Don’t get me wrong. I love my iPod photo. I use it as a music player, I use it as a spacious portable hard drive to carry all my software trouble-shooting tools around with me at all times, I use it as a quick backup device, and I even use it to show my digital pictures to people. But like the immense majority of technological devices out there, including Apple’s products, it’s buggy. Fortunately, it’s not very buggy. But, as my experience shows, it’s still buggier than a finished product should be.

On that same day, I had programmed my PVR unit to record a few TV shows that I wanted to watch later on. I am in Canada, so I am using a Canadian PVR with a Canadian satellite TV provider. The provider is Bell ExpressVu, and the PVR unit is their model 5800 receiver. It has a hard drive that holds up to 60 hours of TV. We bought it last Christmas. (Well, we bought our initial model last Christmas. Since then, we’ve already had to exchange it once.)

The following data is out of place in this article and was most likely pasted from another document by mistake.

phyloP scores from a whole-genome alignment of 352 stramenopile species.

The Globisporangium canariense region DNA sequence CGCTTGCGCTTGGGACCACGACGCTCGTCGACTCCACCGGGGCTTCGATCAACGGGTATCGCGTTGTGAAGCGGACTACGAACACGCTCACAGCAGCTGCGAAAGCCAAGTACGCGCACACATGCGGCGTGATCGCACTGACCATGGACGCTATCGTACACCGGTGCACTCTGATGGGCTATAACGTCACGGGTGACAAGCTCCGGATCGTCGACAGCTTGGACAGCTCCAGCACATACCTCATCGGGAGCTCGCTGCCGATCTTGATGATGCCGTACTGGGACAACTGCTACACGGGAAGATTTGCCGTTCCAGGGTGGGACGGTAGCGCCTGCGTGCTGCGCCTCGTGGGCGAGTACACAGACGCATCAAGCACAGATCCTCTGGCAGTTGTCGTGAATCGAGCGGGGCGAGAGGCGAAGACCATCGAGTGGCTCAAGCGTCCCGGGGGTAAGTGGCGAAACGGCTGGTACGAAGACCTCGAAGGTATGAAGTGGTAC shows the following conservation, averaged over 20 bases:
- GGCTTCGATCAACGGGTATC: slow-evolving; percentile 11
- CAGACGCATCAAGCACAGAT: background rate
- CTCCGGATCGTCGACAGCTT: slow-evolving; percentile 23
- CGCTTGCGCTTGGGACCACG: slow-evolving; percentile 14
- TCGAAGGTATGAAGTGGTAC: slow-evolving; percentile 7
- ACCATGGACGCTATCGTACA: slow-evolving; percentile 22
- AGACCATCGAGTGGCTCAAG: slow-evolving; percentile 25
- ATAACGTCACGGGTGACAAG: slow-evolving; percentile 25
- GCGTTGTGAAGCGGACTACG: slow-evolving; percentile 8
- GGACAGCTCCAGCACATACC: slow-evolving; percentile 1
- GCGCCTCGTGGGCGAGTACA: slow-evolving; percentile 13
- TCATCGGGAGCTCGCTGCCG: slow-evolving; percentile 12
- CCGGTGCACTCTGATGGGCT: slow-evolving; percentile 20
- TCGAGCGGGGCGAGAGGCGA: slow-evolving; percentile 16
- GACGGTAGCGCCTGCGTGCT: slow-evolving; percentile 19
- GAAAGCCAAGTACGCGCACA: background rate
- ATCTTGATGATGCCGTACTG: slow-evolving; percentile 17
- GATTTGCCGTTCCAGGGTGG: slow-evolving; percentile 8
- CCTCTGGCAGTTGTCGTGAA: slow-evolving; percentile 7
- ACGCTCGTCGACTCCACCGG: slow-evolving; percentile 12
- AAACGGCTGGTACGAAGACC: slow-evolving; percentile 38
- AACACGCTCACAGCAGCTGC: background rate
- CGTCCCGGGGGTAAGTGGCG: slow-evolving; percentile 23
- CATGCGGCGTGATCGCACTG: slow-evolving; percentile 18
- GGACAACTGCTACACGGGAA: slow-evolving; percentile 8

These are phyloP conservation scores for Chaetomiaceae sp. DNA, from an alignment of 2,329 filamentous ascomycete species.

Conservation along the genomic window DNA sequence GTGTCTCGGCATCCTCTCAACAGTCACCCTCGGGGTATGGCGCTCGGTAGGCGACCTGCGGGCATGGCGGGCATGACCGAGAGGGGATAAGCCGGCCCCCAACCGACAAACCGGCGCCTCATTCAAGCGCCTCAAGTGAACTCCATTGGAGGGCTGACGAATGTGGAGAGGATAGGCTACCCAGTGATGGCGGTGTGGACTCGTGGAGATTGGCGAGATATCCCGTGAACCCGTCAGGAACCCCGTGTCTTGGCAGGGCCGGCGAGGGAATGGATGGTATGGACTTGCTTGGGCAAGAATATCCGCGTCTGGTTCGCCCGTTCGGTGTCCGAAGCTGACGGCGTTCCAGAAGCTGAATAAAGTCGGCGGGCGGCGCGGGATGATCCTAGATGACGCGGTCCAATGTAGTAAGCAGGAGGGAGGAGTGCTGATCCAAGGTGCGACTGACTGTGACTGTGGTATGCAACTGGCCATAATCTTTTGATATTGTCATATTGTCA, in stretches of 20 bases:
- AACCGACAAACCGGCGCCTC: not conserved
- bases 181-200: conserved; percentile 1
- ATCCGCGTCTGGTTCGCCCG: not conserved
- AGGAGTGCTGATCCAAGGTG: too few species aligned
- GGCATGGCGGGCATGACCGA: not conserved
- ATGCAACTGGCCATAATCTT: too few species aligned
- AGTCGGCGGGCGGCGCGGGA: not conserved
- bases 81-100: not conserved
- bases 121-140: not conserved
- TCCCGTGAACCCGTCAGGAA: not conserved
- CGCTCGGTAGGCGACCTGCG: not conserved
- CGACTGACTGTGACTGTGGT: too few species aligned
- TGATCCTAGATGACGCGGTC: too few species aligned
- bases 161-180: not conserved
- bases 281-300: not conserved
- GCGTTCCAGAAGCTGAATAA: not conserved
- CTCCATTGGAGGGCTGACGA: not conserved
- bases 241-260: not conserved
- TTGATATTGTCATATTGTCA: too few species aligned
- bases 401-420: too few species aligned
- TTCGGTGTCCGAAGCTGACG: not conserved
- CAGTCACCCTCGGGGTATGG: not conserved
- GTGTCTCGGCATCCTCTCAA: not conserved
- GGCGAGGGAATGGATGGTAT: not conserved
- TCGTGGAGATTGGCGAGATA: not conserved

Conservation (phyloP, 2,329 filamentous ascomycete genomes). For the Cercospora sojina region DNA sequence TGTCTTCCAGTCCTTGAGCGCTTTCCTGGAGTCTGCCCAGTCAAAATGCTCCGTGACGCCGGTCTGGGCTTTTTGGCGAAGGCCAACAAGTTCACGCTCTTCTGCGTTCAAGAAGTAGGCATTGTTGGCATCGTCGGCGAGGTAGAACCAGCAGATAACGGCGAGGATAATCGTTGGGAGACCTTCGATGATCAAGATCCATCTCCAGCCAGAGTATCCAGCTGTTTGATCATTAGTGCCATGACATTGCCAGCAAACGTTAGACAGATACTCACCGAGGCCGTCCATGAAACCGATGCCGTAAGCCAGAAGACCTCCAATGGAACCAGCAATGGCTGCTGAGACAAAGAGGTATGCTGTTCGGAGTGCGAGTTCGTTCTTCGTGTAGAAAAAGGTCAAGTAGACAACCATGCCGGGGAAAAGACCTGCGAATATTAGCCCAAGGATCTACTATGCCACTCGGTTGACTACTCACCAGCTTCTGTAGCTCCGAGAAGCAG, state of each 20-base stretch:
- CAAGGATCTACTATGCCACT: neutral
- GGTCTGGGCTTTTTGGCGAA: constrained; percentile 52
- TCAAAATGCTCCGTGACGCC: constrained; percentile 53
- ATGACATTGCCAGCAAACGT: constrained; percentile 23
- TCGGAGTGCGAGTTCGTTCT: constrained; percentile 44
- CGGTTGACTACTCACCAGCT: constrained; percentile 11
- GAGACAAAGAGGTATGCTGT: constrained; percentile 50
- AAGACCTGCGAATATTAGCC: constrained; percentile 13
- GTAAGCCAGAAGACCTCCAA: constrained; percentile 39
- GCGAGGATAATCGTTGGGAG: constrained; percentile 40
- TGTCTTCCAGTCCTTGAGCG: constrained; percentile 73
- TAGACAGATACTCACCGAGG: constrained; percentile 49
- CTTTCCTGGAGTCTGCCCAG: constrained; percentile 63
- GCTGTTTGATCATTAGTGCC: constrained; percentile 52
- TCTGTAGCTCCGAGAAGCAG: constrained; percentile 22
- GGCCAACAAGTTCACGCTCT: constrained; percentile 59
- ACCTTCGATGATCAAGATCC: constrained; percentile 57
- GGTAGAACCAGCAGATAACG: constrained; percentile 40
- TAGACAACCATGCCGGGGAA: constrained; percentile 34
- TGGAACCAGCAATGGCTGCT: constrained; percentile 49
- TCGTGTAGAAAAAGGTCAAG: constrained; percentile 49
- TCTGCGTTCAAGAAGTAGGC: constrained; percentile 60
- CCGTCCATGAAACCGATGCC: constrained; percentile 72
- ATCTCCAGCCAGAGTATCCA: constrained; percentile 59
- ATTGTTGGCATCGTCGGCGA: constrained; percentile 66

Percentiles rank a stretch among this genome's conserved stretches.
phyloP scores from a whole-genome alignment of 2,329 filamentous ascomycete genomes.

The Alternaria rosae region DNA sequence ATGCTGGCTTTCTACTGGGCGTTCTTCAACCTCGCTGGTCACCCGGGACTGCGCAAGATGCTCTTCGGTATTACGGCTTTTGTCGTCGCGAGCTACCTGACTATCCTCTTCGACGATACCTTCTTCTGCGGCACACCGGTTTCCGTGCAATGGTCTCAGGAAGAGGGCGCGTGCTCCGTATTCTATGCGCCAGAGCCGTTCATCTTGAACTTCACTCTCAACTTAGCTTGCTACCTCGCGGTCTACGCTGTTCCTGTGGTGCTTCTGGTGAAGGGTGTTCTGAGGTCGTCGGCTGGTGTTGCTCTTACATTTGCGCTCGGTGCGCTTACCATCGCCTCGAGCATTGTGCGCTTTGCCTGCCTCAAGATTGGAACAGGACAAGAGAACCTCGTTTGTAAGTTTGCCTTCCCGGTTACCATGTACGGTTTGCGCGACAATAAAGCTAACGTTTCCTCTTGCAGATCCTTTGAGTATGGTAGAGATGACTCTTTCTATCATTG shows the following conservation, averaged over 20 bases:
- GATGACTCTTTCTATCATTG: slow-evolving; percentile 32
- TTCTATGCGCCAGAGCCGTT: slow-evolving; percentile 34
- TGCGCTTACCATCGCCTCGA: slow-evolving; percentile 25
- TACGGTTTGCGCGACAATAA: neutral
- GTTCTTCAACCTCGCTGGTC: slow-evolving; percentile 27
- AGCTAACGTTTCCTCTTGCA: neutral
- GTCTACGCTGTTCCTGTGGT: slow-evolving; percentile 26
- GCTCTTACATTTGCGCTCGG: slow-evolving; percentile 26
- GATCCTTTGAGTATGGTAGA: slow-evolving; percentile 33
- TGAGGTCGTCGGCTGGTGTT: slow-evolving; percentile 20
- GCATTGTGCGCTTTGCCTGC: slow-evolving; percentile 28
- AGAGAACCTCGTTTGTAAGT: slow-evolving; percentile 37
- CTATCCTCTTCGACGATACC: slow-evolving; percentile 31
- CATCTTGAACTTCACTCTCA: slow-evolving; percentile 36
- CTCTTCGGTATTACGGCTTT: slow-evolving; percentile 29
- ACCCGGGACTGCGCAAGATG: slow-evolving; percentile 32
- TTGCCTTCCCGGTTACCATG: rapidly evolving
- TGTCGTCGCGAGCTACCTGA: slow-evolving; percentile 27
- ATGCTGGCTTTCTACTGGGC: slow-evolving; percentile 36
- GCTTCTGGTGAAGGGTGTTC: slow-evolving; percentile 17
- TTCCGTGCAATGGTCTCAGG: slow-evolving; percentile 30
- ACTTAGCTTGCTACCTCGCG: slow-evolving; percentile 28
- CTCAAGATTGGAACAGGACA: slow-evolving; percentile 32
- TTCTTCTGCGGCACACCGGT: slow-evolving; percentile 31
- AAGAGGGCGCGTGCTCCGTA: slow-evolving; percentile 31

Not only is the user interface on this receiver — like on any other PVR receiver that I know — atrocious (to give you an idea: there are situations where you have to press on a button labelled “Cancel” to validate a change you’ve just made), but it’s buggy. On that day, I had programmed a couple of TV shows. Fortunately, I was near the receiver when one of the programs came on and the receiver was supposed to record it. The green light (the Power indicator) came on, but the red light (the Recording indicator) never did. I turned the TV on, and, sure enough, the receiver was on, but there was no satellite signal.